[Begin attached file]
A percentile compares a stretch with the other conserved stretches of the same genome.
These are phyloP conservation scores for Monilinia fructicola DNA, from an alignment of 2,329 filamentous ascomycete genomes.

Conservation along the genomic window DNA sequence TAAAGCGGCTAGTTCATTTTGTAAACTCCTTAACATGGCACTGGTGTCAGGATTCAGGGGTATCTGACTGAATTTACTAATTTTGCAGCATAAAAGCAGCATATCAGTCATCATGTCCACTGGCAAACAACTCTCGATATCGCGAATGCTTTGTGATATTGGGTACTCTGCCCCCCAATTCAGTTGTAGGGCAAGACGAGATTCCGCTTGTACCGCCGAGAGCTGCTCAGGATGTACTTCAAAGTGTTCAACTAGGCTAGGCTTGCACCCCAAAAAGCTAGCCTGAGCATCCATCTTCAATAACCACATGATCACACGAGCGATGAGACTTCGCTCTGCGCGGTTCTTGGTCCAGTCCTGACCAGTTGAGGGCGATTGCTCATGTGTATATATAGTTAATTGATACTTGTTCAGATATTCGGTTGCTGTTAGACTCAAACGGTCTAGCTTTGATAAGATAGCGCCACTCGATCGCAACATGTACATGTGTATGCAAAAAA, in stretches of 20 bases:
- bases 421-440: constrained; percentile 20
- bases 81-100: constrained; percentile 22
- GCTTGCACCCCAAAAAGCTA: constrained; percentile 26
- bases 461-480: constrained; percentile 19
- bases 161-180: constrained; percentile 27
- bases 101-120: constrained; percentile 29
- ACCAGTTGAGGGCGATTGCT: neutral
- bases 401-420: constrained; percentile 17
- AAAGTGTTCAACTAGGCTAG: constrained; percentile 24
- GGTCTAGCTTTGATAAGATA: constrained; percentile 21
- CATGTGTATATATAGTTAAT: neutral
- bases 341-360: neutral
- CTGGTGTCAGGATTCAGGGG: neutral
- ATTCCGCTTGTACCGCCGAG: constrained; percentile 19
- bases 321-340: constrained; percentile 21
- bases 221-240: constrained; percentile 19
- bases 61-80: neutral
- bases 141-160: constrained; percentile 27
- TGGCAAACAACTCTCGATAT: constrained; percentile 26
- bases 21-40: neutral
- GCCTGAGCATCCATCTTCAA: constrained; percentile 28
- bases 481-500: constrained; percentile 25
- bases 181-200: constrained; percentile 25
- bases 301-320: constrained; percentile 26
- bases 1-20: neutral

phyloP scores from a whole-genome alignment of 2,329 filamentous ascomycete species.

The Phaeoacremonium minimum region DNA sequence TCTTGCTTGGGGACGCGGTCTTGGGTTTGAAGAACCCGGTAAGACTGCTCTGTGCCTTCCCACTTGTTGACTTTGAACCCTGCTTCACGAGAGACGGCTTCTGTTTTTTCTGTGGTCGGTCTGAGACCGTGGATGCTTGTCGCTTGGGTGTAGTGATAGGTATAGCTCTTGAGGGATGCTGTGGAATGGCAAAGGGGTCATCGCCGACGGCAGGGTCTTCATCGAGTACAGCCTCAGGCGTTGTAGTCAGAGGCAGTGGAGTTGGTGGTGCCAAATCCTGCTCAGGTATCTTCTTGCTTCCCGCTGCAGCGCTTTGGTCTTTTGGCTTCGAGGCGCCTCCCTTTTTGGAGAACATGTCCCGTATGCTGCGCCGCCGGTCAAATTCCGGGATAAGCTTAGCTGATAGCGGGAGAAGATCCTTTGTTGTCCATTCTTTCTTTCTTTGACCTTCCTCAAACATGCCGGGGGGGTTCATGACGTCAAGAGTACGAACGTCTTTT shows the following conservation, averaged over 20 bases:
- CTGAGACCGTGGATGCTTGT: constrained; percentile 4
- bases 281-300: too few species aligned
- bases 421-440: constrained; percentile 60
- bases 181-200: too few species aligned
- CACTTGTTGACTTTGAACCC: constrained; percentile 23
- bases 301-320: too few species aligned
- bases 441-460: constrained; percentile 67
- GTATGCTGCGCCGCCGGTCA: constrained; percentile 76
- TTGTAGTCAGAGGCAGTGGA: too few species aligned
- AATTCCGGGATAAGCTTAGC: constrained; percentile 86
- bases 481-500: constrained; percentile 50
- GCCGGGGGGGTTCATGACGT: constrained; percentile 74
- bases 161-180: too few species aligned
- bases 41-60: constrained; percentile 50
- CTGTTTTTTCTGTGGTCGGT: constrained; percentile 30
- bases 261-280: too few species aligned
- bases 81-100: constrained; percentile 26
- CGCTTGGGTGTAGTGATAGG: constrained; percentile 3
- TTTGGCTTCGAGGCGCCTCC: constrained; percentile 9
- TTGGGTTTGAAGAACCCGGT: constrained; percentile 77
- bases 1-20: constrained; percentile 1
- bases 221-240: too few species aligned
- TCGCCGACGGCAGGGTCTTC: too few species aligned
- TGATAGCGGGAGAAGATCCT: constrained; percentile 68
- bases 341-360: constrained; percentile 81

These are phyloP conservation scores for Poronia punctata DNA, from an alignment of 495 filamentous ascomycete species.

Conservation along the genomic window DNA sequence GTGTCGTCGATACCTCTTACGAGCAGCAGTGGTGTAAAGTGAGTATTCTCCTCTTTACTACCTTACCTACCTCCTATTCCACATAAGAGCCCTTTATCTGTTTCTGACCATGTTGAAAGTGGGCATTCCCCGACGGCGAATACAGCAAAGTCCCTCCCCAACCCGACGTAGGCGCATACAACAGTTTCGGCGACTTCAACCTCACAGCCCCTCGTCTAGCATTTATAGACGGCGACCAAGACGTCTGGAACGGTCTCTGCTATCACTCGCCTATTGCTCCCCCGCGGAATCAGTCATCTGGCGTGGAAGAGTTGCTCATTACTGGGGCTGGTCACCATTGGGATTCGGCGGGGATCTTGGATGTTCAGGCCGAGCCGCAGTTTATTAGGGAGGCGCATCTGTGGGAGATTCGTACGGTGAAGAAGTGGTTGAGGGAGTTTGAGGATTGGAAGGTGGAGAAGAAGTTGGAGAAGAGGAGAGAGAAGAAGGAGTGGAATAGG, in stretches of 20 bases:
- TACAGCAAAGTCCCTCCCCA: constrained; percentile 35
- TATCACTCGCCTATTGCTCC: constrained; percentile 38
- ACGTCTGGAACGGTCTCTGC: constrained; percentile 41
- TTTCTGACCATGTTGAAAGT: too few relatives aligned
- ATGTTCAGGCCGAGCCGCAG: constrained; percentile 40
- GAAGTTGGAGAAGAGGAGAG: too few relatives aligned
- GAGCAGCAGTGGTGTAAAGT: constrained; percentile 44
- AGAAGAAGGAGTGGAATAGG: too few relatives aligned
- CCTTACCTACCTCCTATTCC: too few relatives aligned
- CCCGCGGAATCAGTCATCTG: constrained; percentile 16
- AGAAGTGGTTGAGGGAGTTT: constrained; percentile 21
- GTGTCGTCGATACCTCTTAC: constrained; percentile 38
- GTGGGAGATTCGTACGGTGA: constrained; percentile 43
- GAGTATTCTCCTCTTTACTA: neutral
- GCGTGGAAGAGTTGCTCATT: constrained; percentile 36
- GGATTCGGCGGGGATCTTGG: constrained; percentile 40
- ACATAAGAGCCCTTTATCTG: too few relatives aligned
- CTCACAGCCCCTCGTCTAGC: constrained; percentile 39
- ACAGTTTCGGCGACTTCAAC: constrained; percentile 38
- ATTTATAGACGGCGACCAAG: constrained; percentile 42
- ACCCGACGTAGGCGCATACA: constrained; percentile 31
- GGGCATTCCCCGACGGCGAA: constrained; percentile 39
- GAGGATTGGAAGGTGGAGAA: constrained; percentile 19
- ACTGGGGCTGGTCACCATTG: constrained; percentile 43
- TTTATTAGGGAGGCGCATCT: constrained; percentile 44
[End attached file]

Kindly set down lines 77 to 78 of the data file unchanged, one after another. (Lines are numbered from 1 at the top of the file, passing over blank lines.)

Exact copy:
- ATTTATAGACGGCGACCAAG: constrained; percentile 42
- ACCCGACGTAGGCGCATACA: constrained; percentile 31